One brewery I used to work for had haze problems every time we went over to the new season's malt, so if you've only recently started to see haze formation, it might be worth exploring with your malt supplier.


        • #5
          Hi there,

          I would recommend filtering colder. 5 C is too warm. Get the temperature closer to 0 degrees C.

          Good luck


          • #6
            5C is definitely too warm. I crash everything to 1C, and let it rest there for a few days. Clear beer every time without filtering.


            • #7
              Originally posted by froptus View Post
              Hi there,

              I would recommend filtering colder. 5 C is too warm. Get the temperature closer to 0 degrees C.

              Good luck
              I secont that. If you are fining or filtering at 5c, the chill haze will not form chains large enough to be taken out. let the beer stat at 0c for atleast 24 hours before filtering.


              • #8
                If you don't form the chill haze yourself post fermentation, how can you remove it?

                -1c to 1c. for crystal clear beers, as the others here have said.

                If you can't achieve it, it's time to look at souping up your glycol supply system with a bigger compressor, insulated lines, +/or simply turning down the thermostat on the glycol tank. Check your % of glycol to water in your system as well, as a higher % (within reason) will help you achieve lower temperatures without freezing up the system.


                • #9
                  Second cold storage at minus 1 C for at least a couple of days prior to dfiltering at the same temperature. This also means, ideally, cooling the filter and associated prefilter pipeworketc down to say 2 deg C with chilled water prior to bringing the beer on. Ideally you would chill to minhus 1, but since the water would be frozen.....

                  Also second speaking to the finings supplier re, if absolutely necessary, using kettle, finings, and auxillary finings as well as isinglass, and getting the dose rates optimised for each type of beer.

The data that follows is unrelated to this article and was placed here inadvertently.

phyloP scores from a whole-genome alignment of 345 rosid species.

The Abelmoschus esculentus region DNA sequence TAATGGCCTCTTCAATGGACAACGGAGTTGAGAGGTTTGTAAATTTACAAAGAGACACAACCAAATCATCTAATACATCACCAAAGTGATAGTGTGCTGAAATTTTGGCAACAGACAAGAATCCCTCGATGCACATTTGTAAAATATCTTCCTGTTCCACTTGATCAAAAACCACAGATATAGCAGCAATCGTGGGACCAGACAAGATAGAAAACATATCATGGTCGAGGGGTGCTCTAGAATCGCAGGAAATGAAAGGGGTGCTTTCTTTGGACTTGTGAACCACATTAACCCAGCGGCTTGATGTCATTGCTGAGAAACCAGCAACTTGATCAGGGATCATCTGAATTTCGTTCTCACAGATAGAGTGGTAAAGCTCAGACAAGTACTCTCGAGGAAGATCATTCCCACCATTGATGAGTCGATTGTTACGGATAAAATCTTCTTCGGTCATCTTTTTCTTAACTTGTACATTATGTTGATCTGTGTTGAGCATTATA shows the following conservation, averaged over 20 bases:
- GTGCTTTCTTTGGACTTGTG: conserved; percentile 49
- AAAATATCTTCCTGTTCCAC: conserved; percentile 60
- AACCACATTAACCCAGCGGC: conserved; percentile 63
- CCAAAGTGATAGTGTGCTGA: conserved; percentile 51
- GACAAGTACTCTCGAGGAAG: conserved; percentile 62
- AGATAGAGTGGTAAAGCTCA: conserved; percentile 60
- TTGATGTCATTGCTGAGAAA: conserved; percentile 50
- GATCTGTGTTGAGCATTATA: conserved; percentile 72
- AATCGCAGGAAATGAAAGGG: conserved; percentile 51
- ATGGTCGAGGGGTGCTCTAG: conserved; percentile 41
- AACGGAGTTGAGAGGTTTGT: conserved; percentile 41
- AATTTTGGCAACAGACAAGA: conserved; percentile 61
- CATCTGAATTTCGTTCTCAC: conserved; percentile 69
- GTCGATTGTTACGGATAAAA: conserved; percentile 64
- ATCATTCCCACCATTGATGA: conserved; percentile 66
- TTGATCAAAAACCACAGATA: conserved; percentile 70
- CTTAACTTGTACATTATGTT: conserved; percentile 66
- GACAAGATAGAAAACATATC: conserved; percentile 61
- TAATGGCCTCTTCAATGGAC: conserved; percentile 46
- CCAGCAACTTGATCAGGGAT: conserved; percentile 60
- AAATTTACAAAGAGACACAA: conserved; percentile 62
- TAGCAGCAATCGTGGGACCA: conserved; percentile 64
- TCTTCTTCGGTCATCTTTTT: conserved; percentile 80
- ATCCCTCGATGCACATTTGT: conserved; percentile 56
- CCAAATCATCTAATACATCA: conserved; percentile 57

You may also want to check mineral additions - unlikely if everything else is OK, but it might just be oxalate or other hazes due to low calcium in the mash, and to a lesser extent the sparge.


                  • #10
                    We've also had problems...

                    Generally we make bottle conditioned beer and have not really had chill haze problems.
                    At the end of last year we picked up an issue with kegged beer at a festival where the cooling chambers were set really cold.

                    We use Caledon Malt from SAB Maltsters. As far as I know it has a fairly high protein content.
                    So we've introduced a protein rest in the mash process. This has already helped a lot!!

                    We are still experimenting with other solutions...


                    • #11
                      Thanks for the info

                      Thanks for your help guys.

                      I will try crashing down to 0 today prior to bottling on Thursday.

                      It may or may not be interesting to note i only have this problem with my lighter beers.